Abstract P258: Effect of MicroRNA-223 on Hypoxic Pulmonary Hypertension
Chronic hypoxia plays a key role in pulmonary hypertension and remodeling by inducing marked changes in gene expression. However, the regulatory effect of chronic hypoxia on microRNA (miR) expression in the lung has not yet been investigated. The purpose of this study was to determine which miRs are regulated by chronic hypoxia in the mouse lung and to determine their functional significance. We identified miRs altered in mouse lung after 3 weeks chronic hypoxia (10% O2(10 in 100) ) treatment by Microarray screening, verified miR target genes by reporter gene assays and Western blotting. Furthermore, we analyzed in vitro and in vivo functional significance for mouse pulmonary vascular artery smooth muscle cells. Among the miRs regulated, miR-223 was the most significantly decreased, a phenomenon verified by RT-qPCR. The insulin-like growth factor 1 receptor (IGF1R) is a known target of miR-223 and the binding of miR-223 to the 3’UTR of IGF1R was demonstrated. We found that IGF1R protein levels (but not RNA) were increased in lungs from hypoxic mice via a mechanism involving HIF1α/2α and reduced C/EBPα expression and transcription activity. Moreover, the expression of IGF1R was decreased following introduction of pre-mir-223 into pulmonary artery smooth muscle cells, an phenomenon coupled to attenuated IGF1-induced Akt phosphorylation, cell migration and proliferation. Decreasing endogenous miR-223 levels using a specific antagomir (3 weeks), increased pulmonary artery pressure and vessel muscularization. A similar phenomenon was observed in miR-223-/y mice, which also demonstrated a more severe response to hypoxia than wild-type mice. In lungs from primary pulmonary hypertension (PPH) patients we also detected a decrease in miR-223 and increase in IGF1R expression. These data indicate that the downregulation of miR-223 may contribute to the IGF1-induced pulmonary smooth muscle migration by regulating the expression of its receptor and thus contributing to pulmonary remodeling and the development of pulmonary hypertension.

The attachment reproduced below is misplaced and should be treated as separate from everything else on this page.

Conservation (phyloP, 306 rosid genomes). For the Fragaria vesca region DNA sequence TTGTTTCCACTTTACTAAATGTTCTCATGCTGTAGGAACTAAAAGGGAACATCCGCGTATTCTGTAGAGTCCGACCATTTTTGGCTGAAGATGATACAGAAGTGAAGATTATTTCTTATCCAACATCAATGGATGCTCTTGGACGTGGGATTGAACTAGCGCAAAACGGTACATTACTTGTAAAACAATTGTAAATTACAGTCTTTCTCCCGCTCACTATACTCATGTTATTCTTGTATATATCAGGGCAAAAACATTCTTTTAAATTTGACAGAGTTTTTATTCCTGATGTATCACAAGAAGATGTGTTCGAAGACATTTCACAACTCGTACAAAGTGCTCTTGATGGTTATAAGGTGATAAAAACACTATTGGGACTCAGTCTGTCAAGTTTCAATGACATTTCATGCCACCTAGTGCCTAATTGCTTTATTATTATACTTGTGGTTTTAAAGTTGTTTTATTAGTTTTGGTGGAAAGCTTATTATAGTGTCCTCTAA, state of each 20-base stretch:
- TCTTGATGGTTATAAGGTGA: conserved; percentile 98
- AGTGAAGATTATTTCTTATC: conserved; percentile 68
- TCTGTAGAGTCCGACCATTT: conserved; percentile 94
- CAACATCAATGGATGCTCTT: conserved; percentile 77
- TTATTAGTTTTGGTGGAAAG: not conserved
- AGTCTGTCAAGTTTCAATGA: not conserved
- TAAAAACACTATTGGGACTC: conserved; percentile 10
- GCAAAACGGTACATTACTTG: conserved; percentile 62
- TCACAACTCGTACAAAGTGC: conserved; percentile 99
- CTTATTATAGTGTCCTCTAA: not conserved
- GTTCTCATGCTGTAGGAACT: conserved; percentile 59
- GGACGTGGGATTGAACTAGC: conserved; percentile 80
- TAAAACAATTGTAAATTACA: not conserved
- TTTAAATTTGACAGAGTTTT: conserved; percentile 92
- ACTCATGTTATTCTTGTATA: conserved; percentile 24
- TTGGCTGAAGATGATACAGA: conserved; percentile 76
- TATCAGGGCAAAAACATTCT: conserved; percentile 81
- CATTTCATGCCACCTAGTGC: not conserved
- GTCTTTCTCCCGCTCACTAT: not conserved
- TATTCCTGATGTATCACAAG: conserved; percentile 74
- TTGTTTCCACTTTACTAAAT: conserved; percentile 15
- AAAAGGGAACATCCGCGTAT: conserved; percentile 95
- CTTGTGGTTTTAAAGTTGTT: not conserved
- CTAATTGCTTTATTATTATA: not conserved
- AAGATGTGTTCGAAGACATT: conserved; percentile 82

- © 2011 by American Heart Association, Inc.